If you’ve ever experienced severely red and irritated skin after wearing a particularly itchy wool sweater or sitting in sweaty gym clothes for too long, chances are you’ve experienced Irritant Contact Dermatitis. Uncomfortable? Yes. End of the world? Not at all. Dr. Tsippora Shainhouse, a dermatologist at Rapaport Dermatology of Beverly Hills, is here to explain everything you need to know about it.
What Is Irritant Contact Dermatitis?
“This refers to rashes that develop due to direct physical or chemical injury to the epidermis, which leads to irritation and inflammation (redness, swelling, itch and pain) of the skin. Examples of causative physical or chemical irritants: sweat, friction and rubbing from tight clothing, rough clothing (wool, angora, metallic threads), cold dry weather, constant hand washing, irritating chemicals in detergents and personal care products (such as parabens, fragrances, preservatives, alcohols, benzoyl peroxide, acids: salicylic, glycolic, retinoic) and adhesives (band aids, tape),” says Shainhouse.
“This is different from an allergic reaction. Initially, people complain of burning or stinging of the skin after exposure, and if the irritant is strong and/or not washed off right away, a rash may develop within hours. If the exposure and inflammation become chronic, the skin begins to thicken up and feel itchy. There is usually a discrete cut-off between involved (exposed) and non-involved skin. This rash doesn’t spread to other areas. It is most commonly seen on the hands,” explains Shainhouse.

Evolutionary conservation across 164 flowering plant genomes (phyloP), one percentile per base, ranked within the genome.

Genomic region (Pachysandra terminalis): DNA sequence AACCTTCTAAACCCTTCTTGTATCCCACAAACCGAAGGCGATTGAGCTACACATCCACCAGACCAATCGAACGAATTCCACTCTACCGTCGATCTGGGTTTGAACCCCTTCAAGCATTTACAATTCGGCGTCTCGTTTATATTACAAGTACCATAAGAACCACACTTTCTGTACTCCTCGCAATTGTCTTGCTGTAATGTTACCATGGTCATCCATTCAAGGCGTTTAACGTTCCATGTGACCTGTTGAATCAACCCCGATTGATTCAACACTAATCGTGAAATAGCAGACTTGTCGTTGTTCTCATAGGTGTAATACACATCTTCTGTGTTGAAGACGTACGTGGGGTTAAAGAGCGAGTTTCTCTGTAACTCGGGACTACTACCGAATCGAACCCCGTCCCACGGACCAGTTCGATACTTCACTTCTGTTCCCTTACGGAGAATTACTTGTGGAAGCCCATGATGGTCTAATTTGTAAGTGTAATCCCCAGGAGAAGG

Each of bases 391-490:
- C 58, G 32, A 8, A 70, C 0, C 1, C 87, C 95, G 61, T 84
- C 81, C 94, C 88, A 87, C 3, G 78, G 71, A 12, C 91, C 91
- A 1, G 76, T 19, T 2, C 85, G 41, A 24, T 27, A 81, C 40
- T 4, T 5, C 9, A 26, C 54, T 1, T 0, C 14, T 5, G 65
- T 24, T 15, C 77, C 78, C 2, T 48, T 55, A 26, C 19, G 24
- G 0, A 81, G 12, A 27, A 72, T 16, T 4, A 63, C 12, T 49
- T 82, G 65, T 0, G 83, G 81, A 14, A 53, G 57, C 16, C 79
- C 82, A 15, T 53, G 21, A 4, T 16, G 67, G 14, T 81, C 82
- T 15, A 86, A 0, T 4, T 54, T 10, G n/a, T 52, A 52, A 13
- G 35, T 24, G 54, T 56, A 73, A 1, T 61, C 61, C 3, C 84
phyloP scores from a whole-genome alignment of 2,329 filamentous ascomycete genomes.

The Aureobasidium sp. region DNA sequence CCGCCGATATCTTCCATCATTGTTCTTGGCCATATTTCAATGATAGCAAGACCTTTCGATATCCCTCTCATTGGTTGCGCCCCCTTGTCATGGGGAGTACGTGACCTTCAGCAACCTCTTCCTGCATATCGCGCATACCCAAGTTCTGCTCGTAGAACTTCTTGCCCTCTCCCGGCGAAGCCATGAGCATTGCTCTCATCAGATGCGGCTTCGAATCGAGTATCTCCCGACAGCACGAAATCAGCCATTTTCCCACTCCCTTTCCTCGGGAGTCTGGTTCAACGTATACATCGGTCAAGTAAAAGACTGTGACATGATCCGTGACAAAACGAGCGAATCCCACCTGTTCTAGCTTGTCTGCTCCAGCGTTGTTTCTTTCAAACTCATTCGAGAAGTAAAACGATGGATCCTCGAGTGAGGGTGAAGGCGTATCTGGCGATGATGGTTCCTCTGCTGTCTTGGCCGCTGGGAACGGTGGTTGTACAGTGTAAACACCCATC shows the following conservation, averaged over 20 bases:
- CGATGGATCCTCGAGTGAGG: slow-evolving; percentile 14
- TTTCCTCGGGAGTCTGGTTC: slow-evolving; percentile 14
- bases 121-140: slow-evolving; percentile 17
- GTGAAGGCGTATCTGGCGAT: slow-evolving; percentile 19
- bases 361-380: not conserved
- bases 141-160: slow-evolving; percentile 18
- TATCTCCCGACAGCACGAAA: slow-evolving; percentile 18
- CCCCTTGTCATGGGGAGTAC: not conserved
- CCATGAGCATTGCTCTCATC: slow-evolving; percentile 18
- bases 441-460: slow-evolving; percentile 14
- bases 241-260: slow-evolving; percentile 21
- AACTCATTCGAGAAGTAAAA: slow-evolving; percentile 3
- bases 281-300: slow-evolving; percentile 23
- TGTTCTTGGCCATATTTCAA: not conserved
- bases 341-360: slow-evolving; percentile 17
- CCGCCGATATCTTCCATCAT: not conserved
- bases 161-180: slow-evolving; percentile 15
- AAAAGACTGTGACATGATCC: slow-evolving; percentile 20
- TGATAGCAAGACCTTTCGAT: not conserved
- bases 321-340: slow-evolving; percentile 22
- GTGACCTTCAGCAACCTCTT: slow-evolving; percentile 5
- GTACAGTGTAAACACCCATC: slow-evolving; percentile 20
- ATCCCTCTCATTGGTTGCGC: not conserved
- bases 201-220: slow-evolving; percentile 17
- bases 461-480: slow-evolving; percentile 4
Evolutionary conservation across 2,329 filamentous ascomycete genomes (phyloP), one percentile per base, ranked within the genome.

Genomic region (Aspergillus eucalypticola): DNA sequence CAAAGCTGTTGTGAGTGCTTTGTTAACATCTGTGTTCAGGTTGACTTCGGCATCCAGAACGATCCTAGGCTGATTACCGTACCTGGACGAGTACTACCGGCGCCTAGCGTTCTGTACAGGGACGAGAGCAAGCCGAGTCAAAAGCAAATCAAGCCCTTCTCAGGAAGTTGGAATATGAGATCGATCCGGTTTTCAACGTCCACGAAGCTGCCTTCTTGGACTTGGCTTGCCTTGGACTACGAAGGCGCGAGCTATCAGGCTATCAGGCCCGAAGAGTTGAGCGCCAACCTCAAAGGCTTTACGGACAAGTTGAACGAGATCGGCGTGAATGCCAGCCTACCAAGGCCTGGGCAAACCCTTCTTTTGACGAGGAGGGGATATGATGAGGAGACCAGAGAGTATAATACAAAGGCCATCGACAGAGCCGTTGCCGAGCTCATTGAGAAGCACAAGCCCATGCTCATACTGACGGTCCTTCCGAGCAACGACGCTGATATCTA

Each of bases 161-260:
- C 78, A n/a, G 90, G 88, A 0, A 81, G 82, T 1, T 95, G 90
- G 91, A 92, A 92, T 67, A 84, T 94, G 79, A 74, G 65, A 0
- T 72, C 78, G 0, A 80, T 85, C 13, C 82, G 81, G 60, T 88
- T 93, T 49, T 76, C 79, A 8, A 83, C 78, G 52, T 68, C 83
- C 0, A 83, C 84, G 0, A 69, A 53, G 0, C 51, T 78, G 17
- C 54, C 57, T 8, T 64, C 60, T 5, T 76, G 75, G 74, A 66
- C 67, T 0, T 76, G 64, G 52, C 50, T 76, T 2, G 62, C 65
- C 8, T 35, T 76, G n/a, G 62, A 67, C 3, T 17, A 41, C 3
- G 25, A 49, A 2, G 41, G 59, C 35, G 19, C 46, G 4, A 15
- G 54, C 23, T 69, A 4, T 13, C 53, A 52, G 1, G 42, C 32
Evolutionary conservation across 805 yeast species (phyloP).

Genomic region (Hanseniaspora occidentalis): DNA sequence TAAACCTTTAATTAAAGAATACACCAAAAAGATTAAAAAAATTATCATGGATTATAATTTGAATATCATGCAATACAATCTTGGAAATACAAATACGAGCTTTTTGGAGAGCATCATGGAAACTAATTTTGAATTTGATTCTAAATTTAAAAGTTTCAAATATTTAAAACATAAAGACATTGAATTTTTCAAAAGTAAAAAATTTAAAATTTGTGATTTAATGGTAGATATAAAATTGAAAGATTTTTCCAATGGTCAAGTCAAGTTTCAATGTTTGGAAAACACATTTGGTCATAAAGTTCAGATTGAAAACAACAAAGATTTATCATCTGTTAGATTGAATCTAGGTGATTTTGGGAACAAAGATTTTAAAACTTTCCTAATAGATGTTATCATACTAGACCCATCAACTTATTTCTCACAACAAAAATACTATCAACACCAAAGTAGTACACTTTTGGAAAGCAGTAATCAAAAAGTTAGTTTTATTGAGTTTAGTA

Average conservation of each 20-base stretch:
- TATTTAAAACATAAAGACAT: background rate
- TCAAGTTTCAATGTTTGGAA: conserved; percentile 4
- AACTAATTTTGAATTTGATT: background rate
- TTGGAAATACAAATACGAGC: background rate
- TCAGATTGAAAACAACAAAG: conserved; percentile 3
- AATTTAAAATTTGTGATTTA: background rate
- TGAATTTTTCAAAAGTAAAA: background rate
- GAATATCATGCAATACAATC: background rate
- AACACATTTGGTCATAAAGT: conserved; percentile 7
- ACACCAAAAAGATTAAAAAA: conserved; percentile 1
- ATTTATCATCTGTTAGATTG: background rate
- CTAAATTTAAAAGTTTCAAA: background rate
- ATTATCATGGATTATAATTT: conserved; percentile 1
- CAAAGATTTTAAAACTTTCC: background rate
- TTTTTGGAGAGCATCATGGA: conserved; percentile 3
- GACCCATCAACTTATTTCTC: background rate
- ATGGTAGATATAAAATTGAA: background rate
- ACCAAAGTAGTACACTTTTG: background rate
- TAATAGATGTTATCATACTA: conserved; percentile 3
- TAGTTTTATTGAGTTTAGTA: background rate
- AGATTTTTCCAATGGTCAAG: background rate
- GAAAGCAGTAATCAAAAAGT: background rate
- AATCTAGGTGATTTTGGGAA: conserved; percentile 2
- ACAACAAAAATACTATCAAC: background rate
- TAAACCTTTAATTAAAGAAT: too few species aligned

How To Treat Irritant Contact Dermatitis?
“Treatment includes avoiding the offending product and soothing the skin with topical steroid creams, which calm the inflammation. Use gentle, fragrance-free cleansers and thicker cream moisturizers to protect the skin barrier and prevent further irritation,” says Shainhouse.